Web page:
This article on adding an external keypad to the K3 was created to make it simpler for the next poor sod down the road to add a Genovation CP48USBHID, 48 key keypad, or the Genovation CP24USBHID, 24 key device to their K3/P3 devices. I initially learned about the Genovation keypads on the Elecraft mail list. It sounded to me like several people were talking as if they had them working, so I asked how to set one up, and got nothing back… I asked again a few weeks later, only this time on both the Elecraft, and the Yahoo mail lists. I received several replies, all saying they would like to have one of these working as well. I did get one lone reply from a person who said, “yes, but I did it a year ago, and have now forgotten how”. From that I concluded I was on my own in getting these two devices connected. Given I agreed with the general premise that having a keypad available to send macros to the radio would be good, I decided to move forward with this project and see how far I might get. I contacted the Elecraft support team first, and got, “only the listed keyboards will work”, response. However, in the discussion, I got what would later turn out to be a vital piece of information in making the connection between these two devices work.
What was that vital piece of information– the P3 will not recognize a Multimedia Keyboard, period. If a keyboard identifies itself as multimedia, (which the stock Genovation CPXXUSBHID devices do), the P3 totally ignores the keyboard as if it is not plugged in. That single issue appeared to be the only reason the Genovation keypad was not simply plug and play with the P3/SVGA. I next contacted Genovation support to inquirer about getting the device ID changed. To my delight, I found a support department that was totally willing to go to almost any length to help, up to and including programming a special version of the Genovation software which did not ID itself as a multimedia keyboard.
While this is probably a very small change in the software, the willingness of the support staff at Genovation to help floored me. My hat is off to Genovation and the individuals there. I will recommend a Genovation product to everyone that even hints at needing an external keypad for any reason as a result of this treatment.
Genovation took about two days to create a changed OS for their pads. This file goes into the Genovation CP48USBHUD keypad, using the standard upgrade program they include with each keypad, which changes the IDs of the CP48USBHD to a non multimedia keyboard, thus allowing the CP48USBHID series of devices to simply plug into the Elecraft P3/K3. Genovation is currently working on a file for the CP24, and expects it in a few weeks. I will link below when it is available. The software provided here has released for download on this site by Genovation. Neither Genovation, or myself can be held responsible for any problems this creates on your end… If you are unsure, don’t use it.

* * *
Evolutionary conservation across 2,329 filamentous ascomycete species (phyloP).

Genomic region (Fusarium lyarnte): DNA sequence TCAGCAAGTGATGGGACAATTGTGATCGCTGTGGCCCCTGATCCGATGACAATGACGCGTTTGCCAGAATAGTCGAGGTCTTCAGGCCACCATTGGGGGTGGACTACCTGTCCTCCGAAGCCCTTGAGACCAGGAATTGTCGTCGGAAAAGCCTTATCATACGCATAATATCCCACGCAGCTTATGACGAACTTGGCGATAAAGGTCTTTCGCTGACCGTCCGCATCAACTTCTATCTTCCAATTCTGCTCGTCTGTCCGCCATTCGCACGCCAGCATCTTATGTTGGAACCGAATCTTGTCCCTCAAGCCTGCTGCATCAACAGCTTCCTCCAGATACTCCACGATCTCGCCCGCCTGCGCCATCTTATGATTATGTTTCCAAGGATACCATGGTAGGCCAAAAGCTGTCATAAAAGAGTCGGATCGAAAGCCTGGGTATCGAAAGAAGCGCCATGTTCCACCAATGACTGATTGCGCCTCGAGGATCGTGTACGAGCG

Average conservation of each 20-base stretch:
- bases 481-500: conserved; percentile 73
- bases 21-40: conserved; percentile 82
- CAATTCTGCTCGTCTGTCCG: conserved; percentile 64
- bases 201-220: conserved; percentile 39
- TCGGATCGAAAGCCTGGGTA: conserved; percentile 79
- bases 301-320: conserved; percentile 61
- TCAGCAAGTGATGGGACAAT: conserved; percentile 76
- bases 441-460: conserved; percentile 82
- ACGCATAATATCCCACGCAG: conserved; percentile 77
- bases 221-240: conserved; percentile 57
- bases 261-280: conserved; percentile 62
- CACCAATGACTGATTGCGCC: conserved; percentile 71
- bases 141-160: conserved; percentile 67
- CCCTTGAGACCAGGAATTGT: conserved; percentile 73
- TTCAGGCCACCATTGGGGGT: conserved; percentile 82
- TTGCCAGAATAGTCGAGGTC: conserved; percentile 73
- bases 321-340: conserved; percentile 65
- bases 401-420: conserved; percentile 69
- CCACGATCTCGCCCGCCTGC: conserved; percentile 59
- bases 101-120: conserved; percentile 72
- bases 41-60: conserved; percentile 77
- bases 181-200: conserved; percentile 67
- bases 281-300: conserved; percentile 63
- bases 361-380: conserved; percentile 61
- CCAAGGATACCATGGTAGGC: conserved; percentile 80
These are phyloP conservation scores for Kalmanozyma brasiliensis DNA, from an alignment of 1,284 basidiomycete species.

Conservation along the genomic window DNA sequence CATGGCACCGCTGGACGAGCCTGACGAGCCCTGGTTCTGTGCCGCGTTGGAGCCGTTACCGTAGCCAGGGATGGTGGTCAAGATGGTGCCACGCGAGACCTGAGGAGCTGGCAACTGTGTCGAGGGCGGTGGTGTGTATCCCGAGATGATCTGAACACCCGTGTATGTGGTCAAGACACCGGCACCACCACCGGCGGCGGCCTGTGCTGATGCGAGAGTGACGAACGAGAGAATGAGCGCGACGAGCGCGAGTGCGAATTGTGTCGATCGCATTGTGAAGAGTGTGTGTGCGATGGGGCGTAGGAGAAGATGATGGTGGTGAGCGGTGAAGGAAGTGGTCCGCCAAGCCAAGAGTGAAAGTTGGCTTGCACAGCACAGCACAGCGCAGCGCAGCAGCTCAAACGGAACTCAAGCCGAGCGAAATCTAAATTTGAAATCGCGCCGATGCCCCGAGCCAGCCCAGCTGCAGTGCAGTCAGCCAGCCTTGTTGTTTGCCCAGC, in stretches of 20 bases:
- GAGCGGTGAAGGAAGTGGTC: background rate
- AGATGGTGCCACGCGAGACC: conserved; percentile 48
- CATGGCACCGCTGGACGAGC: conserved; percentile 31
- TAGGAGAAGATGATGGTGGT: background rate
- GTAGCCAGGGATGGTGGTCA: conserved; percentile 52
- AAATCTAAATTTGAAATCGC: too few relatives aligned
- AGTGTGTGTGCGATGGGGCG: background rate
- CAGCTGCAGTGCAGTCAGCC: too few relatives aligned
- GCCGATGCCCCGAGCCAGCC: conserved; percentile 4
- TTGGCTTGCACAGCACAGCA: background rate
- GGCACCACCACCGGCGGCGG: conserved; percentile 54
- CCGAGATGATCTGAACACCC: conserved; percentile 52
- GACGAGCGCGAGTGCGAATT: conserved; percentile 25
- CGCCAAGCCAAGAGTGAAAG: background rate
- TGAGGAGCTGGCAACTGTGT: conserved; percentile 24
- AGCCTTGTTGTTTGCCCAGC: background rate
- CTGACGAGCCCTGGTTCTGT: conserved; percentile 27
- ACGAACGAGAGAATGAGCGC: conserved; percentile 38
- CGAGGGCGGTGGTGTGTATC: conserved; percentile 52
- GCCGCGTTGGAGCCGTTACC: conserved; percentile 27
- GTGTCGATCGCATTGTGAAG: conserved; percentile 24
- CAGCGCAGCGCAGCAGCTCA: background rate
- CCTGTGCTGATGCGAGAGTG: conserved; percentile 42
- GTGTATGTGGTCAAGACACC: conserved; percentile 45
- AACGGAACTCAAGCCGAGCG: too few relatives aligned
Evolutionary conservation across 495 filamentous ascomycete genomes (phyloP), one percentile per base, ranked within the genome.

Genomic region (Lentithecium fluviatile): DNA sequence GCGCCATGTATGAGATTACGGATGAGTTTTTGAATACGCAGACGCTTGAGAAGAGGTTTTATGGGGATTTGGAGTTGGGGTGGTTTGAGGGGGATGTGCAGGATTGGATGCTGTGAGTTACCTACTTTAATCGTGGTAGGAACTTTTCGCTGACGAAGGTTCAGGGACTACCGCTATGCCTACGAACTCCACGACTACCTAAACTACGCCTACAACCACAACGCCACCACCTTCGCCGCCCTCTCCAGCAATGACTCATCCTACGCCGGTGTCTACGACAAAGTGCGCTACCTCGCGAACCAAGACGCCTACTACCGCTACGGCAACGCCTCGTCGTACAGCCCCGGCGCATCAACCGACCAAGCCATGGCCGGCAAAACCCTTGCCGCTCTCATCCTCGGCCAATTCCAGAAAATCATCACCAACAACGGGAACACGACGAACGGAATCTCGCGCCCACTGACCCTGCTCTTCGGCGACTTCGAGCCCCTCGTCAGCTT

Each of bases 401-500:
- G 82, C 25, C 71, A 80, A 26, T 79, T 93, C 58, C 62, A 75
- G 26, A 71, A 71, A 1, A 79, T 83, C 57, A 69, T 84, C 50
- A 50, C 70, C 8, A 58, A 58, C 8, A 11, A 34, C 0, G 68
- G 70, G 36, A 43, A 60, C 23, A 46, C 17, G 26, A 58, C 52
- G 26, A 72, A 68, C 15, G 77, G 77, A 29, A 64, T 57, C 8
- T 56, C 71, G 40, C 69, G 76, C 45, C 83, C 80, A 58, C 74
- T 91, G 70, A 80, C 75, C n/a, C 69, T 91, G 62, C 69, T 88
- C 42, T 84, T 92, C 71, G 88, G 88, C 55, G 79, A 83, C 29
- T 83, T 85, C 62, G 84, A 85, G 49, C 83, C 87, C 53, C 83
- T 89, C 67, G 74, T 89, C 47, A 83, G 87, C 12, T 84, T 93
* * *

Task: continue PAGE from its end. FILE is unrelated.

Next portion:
Here is what I needed to get this project working, with links to each item:
- Elecraft K3.
- Elecraft P3, with SVGA.
- Genovation CP-48USBHID keypad.
- Software upgrade file from Genovation for the CP48USBHID, or for the CP24USBHID.
- External USB dumb keyboard.
First a bit of history, and a lesson on how each device works, what each device expects, and finally a how to on how I got them working together.
How the P3/SVGA works:
The P3/SVGA can hold at least fifty macros for use with the K3, each macro is programmed into the P3 in advance of use, and each macro has at least the following three details attached to it:
- A memory number within the P3.
- A trigger character to look for, associated with the above memory number.
- The actual macro itself.
You program all macros into the P3 in advance of use and associate a numbered location within the P3 with each macro you program. Assuming the P3 is not in macro program mode, when the P3 sees a character come in on its USB port that character is looked at, and then compared to the list of preprogrammed trigger characters you put in when you programmed the P3. If no match is found between the trigger coming in, and a triggers already programmed in the P3, the incoming character is ignored and nothing happens. If on the other hand a match is found, the P3 knows it has found a valid trigger, and sends out the macro associated with that triggers memory location within the P3. More on this later, with a walk through.
How the Genovation works:
The Genovation keypads have either forty-eight or twenty-four keys on them depending on which model you purchase. Each individual key can be programmed to send a single character, or a series of characters. Further, each key has a removable plastic cover so you can put a label under the plastic. All of this allows you to program a key, then label it, then use it to send a macro trigger to the P3. Like the P3, the Genovation also needs to be programmed in advance of use. Fortunately Genovation provides a rather nice piece of software with each keypad for just this task. Once a key is programmed, if you tap that key, the Genovation sends out the character(s) you pre-programmed into it via the USB port. This lends itself well to the function of sending macro triggers to the P3.
How the the Genovation Keypad, the Elecraft K3, and the P3/SVGA work together:
In short, they don’t work together at all in their stock configurations, you need to download either the 48 key, or 24 key update file above, which was constructed by the Genovation support team and install it into the Genovation keypads prior to anything you do here. Again Genovation has a tool for this, and again, it is included with the keypad when you buy it. Follow the instruction in the Genovation install folder on how to upgrade your keypad, using the file here as the upgrade file. It takes about five minutes to upgrade the keypad. When you are finished, the P3 will recognize the Genovation Keypad as a dumb keyboard.
Now– assuming that the P3 is NOT in macro programming mode, when the P3 sees a trigger character come in on the USB port, (from the Genovation, or a keyboard), the P3 looks at that trigger character, and then fires the macro associated with that trigger character into the K3.